Today, I am going to share a special bread/roti called Bhakari it is made all over Maharashtra including Khandesh. Bhakari is usually made with Jowar/Sorghum flour but Khandeshis make special bhakari called KaLaNyachi Bhakari. It is accompanied by Nistyachi Chutney (red chutney), green chutney(recipe follows), dried gongura bhaji, papadacha Khula, palebhajicha khula (recipe follows) and plain white rice and varan.
Here is how the thali looks –
KaLaNa flour is made by grinding 5 parts Jowar/Sorghum, 1 part whole Urad and salt. Sometimes fenugreek seeds are added to the mix to give it a different flavor. We do not have flour mills in US so I get some from India or I mix store bought jowar/sorghum flour and store bought urad daal flour in the same proportions(5:1), add pinch of salt and mix well. If I have fenugreek/methi flour I add teaspoon to the mix.
Let us move on to making bhakri. Making bhakari needs a little skill but is not difficult. Here is the video I made to share the whole process with all of you –
Note: The video is for simple sorghum/jowar bhakari. The only change for KaLaNa bhakari is use of tap water instead of boiling water to knead the dough. These bhakaris are best when you enjoy them with Green Chutney with Peanuts! Here is how the green chutney is made:
Green Chutney Recipe:
This is the most favorite accompaniment with KaLaNyachi Bhakari in our household. This is again showcases Maharashtrian’s favorite nutty legumes – Peanuts! Lightly roasted peanuts give it a creamy texture.
1 cup Peanuts (not roasted)
6-8 Green Chilies (per taste)
3-4 Cloves of Garlic
2-3 cups Cilantro
1” blob Ginger
Salt per taste
Water as needed
For Tempering – 2-3 tbsp Oil, 1 tsp Cumin Seeds, 10-12 Curry Leaves, Pinch of Hing
Lightly roast peanuts and set aside.
Lightly roast green chilies and cloves.
Coarsely chop cilantro and ginger.
Let everything cool down for 5-10 minutes
Add roasted peanuts, roasted garlic and chilies, chopped ginger and cilantro to wet grinder. Add salt and little water.
Grind into fine paste using little water at a time. This is not a very dry chutney but not liquidy either. Adjust salt if needed.
Heat oil in a small kadhai, add cumin seeds and curry leaves. Let it sizzle for a minute, then add hing. Mix together and pour chutney. Serve in a small bowl and add about ½ tbsp oil and enjoy with KaLaNa bhakari.
Another simple accompaniment is chopped green salad called Khuda. All the available greens are chopped together to make this. Here is how they make it at our place –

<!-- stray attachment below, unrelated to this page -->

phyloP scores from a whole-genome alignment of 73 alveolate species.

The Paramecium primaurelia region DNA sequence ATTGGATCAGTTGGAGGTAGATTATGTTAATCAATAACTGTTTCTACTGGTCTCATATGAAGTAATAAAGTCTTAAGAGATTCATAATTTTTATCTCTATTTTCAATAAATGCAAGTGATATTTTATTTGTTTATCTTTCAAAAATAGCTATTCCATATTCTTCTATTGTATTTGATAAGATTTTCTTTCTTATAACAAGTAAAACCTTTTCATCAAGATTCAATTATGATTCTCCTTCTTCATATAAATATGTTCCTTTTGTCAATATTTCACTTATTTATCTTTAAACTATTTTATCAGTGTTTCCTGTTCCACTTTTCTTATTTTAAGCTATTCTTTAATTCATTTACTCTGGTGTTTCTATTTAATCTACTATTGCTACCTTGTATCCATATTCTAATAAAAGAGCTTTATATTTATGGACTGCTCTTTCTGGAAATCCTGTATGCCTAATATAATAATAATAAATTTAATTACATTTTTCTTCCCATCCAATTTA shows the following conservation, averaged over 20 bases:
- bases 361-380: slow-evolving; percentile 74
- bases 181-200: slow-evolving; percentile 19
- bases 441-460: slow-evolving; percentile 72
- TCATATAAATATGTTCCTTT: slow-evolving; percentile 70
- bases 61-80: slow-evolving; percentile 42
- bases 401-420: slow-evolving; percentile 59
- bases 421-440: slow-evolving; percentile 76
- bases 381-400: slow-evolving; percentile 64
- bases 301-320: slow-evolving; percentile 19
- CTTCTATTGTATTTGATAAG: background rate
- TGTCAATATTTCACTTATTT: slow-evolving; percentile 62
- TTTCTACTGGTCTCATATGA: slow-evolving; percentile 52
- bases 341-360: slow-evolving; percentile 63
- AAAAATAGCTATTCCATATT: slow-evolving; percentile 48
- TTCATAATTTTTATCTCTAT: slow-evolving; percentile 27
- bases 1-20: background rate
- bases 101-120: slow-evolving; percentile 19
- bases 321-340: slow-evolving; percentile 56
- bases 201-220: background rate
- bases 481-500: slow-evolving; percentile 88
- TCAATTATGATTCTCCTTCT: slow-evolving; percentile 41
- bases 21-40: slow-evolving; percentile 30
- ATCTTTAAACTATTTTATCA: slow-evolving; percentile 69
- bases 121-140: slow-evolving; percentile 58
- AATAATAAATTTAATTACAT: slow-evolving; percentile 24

Palebhajicha Khuda Recipe (Chopped green vegetable salad)
Mix together chopped fenugreek/methi leaves, green sorrel leaves, tender radish leaves, chopped tomatoes, salt, oil, red chili powder. Squeeze lime juice and mix. Serve as side dish or salad.
Regional food is very hard to capture in one small article and I am not claiming that I have covered everything here. My knowledge of Khandeshi food is fairly recent and I am still learning and getting to know. I learn something new in every India trip and try to replicate that in my kitchen here. I hope you enjoyed reading and will enjoy making these traditional recipes as much as I do.
Thank you Sailu for giving me opportunity to write for such a popular traditional thali series, Indian food trail.
Listed below are guest posts on different Indian regional cuisines by fellow bloggers.
A Simple Summer Meal by Nupur of One Hot Stove
Traditional Maharashtrian Thalis – Veg & Non-Veg by Meera of Enjoy Indian Food
Traditional Maharastrian Sweet & Snacks by Meera of Enjoy Indian Food
Konkan Region – North Canara
An Essay on Konkani Cuisine by Shilpa of Aayis Recipes
Munchies from a Kerala home - Shn of Mishmash
A traditional Malabar meal ~ Shaheen of Malabar Spice
Exploring Udupi Mangalorean Street Foods by Sia of Monsoon Spice
Mangalore Cuisine, Mangalore Recipes and Mangalorean Catholic Cuisine by Shireen of Ruchik Randhap
Traditional Tamil Tiffins – Lakshmi of Veggie Cuisine
Bengali Cuisine ~ Sandeepa of Bong Mom’s Cook Book
Hyderabadi Cuisine ~ Mona of Zaiqa
Kongu Cuisine ~ Indhu of Daily Musings
Indian Food Trail ~ Khandeshi Cuisine Recipe
- Jowar Flour - 1 1/4 cup
- Urad dal flour - 1/4 cup
- Methi powder - 1 tsp (fenugreek powder) optional
- Salt - 1/2 tsp (or as per taste
- Water as needed
- Start heating a flat griddle on low to medium heat.
- Take a wide plate, create a well with flour and add about ½ cup of water in the center of that well. Now carefully start making dough by adding very little water at a time. Once dough is formed, start kneading, use little water at a time. Jowar is gluten free grain so we have to knead to create some stickiness. Jowar dough never springs back when pushed with finger.
- Divide dough into four equal size balls. Sprinkle dry jowar flour on flat surface like chopping board. Put the dough ball with flat side down on floured surface. Start patting it gently and keep moving it to make roti. If needed sprinkle more dry flour underneath the roti so it will not stick to the surface. Make about 6-7” diameter bhakari (minimum).
- Carefully put the bhakari on griddle upside down. Now apply water to the roti with small piece of cloth. Let the water dry a little bit. Gently flip the roti and let it cook from the other side. Once the roti is cooked, it slides easily from the griddle. It is now puffed over the flame like Phulka. You can also puff it on the griddle by flipping it one more time. Cook it thoroughly from the other side. Repeat same process for remaining bhakaris. One cup of flour should yield 3-4 bhakaris depending on the size.
- These bhakaris are best enjoyed with Green Chutney with Peanuts.
- Methi powder is optional.
Indian food trail is on a culinary journey to Khandesh, Maharashtrian regional cuisine. Everyday vegetarian thalis replete with Khandeshi recipes.